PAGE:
Spinal Cord Injuries

Spinal cord injuries are a significant cause of disability, and are some of the most complex and challenging of all physical injuries. Often the result of a traumatic event or accident, such as car accidents, falls and catastrophic sporting injuries.
But in addition to these traumatic causes, a spinal cord injury may be caused by issues such as arthritis, cancer, inflammation, infections or degeneration of the spine. Regardless of the circumstances of the injury, recovery and redefining quality of life can be incredibly difficult for both the client and surrounding friends, family and support networks.

What is a spinal cord injury and what is the impact?

According to SpinalCure Australia, “The spinal cord consists of a complex extension of the central nervous system running from the brain to the base of the spine. It acts as a telecommunications system between the brain and the body and independently controls some tasks.

“A damaged or severed spinal cord means the use of limbs below the level of injury is impossible. Damage to the spinal cord at the thoracic or lumbar region (the back) results in “paraplegia” where the client has full use of arms and hands but control of the lower limbs is affected. Damage in the cervical region (a broken neck) results in “quadriplegia” where the person loses control of their arms and hands as well as their legs.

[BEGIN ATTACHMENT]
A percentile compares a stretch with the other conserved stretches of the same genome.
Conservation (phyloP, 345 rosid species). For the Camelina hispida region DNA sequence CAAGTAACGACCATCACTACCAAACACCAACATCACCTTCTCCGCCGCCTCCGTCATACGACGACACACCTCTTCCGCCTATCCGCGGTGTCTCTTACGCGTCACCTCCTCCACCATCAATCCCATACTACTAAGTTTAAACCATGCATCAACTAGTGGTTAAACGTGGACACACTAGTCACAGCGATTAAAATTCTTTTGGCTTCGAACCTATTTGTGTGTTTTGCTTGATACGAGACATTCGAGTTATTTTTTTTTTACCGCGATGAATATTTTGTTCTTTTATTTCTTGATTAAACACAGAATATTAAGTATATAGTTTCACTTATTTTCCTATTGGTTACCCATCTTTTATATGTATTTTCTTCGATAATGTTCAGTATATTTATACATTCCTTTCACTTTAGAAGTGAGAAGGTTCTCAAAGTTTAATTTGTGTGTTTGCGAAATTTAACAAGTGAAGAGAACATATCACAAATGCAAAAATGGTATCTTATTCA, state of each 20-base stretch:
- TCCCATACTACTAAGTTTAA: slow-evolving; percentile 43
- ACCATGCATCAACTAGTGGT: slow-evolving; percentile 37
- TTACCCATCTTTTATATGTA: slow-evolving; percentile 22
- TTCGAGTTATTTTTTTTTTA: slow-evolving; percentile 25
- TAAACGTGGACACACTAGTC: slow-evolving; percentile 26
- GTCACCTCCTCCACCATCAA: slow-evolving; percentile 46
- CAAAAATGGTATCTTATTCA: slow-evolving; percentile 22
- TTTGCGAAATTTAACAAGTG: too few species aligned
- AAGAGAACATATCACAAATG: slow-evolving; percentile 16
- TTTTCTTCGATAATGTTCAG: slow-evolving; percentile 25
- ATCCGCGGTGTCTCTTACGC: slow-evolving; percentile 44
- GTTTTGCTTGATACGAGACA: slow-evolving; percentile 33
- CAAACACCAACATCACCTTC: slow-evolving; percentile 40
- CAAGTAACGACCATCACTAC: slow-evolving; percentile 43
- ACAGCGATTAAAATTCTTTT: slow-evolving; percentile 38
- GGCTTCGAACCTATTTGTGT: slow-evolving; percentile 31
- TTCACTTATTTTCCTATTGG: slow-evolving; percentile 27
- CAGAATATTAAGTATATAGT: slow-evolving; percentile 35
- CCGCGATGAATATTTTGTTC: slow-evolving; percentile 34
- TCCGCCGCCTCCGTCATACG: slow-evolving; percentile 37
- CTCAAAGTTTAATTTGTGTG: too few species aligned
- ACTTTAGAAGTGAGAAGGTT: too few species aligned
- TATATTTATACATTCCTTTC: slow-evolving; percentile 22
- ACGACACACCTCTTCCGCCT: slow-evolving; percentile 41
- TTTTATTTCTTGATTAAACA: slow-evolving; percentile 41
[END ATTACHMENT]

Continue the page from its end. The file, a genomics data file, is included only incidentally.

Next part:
A damaged spinal cord not only means losing control of your muscles, but also deprives you of the sensations of pleasure, touch and pressure, the control of bladder and bowel, and sometimes the ability to breathe unaided. Perversely, those paralysed often suffer constant burning, neuropathic pain in some areas of the body where they otherwise have little or no feeling.”

Who is most at risk of a spinal cord injury?

A spinal cord injury can happen to anyone at any time and the impact reaches far beyond not being able to walk. As well as lack of movement, it means a loss of control, mental and physical wellbeing, independence and freedom.
It is estimated there are around 20,000 people who live with a spinal cord injury in Australia. The age group most at risk is 15-24 year olds, and predominantly men (80%).
Knowing what to expect with spinal cord injuries can help you manage challenges along the way, successfully advocate for your loved one and the care they need, while also preventing caregiving responsibilities from becoming a source of chronic distress.

What support does Care1 offer for people with spinal cord injuries?

Care1 offers specially trained and highly empathetic care workers to support you and your loved one as they recover and learn to live with their spinal cord injury.
Our highly skilled and qualified staff provide spinal cord injury services that include, but are not limited to:
If you don’t see your area of need here, or want to find out more about what we can offer, please contact us. Together we can tailor a solution to meet your unique requirements.